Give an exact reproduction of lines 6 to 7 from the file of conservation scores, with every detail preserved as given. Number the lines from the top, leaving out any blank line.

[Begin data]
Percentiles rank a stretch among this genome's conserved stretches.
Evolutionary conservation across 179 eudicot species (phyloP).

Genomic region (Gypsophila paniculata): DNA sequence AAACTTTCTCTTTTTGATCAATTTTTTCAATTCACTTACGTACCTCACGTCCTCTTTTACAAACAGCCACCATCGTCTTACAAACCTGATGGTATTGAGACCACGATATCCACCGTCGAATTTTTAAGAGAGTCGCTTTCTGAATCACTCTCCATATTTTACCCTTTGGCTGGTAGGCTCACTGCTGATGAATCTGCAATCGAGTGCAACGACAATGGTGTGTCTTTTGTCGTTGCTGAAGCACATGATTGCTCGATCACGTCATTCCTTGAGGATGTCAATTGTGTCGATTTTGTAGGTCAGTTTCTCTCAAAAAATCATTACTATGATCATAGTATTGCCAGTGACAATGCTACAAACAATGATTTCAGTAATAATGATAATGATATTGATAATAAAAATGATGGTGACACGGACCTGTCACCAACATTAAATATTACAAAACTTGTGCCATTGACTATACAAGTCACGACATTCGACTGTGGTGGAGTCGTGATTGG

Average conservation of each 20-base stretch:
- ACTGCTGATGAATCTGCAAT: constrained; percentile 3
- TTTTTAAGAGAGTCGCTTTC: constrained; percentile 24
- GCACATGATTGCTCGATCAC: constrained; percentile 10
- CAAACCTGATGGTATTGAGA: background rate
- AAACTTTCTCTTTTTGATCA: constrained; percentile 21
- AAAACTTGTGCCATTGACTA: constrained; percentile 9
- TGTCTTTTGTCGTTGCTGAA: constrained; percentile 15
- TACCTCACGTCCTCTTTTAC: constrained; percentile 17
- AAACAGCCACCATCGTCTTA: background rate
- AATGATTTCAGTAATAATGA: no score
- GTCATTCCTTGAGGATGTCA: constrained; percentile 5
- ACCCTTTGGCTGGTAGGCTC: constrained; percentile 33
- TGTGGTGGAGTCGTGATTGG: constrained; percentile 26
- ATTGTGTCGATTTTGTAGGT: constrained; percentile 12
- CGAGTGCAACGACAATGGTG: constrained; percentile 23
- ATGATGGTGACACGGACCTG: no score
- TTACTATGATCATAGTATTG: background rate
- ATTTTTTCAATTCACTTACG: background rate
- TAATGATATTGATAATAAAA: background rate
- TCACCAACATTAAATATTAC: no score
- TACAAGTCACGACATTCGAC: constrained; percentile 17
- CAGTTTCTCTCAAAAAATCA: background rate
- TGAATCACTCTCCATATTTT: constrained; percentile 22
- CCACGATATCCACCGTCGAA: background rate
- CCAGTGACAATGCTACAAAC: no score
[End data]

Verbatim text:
- TTTTTAAGAGAGTCGCTTTC: constrained; percentile 24
- GCACATGATTGCTCGATCAC: constrained; percentile 10